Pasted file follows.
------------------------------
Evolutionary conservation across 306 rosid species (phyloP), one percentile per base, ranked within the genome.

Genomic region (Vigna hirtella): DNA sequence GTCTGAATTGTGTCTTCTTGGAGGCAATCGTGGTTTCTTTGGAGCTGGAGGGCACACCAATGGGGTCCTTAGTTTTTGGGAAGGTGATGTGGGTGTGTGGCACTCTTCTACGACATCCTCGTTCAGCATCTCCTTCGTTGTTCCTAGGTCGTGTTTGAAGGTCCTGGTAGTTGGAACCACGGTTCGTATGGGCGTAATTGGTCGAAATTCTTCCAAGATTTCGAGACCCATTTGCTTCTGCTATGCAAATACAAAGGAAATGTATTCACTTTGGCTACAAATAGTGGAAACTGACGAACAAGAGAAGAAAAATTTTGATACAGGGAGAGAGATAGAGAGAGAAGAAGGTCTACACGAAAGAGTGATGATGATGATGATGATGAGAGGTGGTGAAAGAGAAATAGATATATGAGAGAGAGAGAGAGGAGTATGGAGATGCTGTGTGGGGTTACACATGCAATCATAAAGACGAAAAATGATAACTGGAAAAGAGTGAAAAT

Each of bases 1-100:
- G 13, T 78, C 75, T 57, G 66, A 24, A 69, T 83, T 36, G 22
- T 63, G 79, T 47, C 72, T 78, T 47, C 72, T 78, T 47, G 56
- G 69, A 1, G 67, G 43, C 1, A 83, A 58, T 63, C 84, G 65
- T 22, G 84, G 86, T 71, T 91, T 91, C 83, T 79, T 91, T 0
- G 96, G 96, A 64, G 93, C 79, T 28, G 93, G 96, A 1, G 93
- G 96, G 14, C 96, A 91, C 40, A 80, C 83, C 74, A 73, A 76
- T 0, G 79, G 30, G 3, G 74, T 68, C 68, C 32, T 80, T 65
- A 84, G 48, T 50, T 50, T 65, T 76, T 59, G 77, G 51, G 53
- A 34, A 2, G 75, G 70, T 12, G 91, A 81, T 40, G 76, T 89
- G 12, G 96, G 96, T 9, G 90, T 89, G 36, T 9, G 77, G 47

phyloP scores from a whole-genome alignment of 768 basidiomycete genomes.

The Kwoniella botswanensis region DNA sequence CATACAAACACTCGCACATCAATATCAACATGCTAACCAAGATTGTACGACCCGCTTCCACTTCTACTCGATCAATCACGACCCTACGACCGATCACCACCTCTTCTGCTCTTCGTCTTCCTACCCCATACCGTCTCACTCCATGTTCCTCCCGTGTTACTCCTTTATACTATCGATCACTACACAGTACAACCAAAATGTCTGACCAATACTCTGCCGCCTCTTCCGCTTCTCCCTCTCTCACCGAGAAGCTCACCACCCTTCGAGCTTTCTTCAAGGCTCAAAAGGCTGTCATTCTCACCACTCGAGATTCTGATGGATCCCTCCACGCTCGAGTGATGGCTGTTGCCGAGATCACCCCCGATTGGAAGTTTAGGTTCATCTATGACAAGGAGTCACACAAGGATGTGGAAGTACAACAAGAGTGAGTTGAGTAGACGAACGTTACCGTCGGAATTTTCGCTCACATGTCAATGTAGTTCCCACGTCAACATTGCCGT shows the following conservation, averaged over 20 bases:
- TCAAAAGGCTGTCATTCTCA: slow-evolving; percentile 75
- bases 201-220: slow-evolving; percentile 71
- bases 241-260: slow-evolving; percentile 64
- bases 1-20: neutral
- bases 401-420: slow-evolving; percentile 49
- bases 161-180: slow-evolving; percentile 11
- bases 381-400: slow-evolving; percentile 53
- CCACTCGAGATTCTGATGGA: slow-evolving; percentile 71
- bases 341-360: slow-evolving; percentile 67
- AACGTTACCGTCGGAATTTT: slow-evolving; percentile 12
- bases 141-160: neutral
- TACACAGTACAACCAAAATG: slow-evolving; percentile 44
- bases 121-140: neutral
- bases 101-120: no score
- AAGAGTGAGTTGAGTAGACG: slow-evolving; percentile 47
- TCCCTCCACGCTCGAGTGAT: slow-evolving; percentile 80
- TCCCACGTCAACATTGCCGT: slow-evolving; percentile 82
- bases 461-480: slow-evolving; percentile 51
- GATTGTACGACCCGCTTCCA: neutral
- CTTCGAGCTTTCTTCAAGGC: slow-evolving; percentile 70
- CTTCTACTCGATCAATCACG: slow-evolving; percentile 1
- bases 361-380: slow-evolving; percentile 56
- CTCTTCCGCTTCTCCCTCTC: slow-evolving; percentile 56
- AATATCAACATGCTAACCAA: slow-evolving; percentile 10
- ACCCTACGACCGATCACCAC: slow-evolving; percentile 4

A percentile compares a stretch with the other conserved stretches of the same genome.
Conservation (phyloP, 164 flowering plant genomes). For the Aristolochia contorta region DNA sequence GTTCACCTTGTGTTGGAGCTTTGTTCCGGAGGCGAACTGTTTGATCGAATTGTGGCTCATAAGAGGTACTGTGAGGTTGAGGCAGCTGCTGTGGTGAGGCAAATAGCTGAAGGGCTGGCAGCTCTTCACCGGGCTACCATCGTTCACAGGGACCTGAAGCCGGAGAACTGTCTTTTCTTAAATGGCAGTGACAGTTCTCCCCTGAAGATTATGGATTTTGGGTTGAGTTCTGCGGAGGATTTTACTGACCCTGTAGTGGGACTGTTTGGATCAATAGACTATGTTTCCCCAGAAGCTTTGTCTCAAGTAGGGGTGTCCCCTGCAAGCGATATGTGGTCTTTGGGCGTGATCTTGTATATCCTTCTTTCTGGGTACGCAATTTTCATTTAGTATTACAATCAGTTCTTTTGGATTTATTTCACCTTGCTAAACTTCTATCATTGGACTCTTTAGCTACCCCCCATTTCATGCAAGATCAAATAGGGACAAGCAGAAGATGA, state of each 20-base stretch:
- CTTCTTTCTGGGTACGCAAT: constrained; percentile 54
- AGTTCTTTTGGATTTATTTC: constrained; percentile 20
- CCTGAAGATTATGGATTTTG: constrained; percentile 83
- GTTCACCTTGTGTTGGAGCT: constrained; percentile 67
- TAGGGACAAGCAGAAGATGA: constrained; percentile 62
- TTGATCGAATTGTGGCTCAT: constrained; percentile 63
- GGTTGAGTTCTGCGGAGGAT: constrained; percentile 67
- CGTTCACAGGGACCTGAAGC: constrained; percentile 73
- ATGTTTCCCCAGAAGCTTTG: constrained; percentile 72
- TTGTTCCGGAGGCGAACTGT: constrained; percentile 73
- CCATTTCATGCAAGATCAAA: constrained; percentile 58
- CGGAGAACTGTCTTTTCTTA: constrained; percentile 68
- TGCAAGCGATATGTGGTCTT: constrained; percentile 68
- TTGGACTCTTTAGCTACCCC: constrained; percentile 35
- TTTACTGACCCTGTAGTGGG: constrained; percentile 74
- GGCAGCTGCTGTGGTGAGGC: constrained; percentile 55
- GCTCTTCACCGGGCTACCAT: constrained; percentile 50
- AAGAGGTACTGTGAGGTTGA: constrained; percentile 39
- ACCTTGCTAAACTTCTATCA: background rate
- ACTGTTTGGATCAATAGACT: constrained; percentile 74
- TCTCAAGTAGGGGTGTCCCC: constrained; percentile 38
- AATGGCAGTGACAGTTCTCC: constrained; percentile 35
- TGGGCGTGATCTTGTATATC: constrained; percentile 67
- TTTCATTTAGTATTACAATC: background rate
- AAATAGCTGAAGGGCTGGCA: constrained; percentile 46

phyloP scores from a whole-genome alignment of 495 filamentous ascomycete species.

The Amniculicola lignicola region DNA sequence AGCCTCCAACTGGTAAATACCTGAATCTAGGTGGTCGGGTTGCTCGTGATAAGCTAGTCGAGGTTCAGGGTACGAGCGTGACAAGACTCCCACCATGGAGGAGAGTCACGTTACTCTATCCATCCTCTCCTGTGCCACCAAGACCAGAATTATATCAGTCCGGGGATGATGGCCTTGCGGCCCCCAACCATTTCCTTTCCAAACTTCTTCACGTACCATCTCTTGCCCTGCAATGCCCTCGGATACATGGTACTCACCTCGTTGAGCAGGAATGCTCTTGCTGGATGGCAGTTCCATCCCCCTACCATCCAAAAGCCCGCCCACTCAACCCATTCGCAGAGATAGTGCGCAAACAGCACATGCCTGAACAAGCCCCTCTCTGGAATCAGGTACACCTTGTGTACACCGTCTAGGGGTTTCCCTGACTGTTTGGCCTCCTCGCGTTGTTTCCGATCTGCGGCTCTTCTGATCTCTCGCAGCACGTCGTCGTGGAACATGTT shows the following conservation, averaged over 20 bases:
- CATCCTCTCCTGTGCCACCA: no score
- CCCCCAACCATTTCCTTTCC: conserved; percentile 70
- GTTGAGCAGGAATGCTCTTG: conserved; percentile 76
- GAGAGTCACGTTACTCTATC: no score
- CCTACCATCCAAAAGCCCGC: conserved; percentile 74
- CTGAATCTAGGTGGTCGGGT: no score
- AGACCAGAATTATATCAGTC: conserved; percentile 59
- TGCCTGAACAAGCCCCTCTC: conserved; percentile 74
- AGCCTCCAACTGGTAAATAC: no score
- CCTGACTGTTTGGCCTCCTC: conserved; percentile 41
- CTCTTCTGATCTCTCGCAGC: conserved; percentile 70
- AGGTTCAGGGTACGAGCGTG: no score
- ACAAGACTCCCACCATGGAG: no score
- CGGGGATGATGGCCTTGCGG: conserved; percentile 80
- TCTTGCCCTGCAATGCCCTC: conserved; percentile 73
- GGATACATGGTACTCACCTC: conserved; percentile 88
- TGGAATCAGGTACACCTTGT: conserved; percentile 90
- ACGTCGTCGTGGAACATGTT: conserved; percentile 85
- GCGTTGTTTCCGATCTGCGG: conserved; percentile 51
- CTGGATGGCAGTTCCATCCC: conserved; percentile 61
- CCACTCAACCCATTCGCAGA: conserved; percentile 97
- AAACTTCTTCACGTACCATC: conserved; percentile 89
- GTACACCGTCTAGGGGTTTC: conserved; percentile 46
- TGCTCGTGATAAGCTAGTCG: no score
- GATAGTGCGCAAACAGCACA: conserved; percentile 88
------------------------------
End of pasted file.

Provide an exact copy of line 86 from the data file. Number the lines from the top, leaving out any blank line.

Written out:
- TGGAATCAGGTACACCTTGT: conserved; percentile 90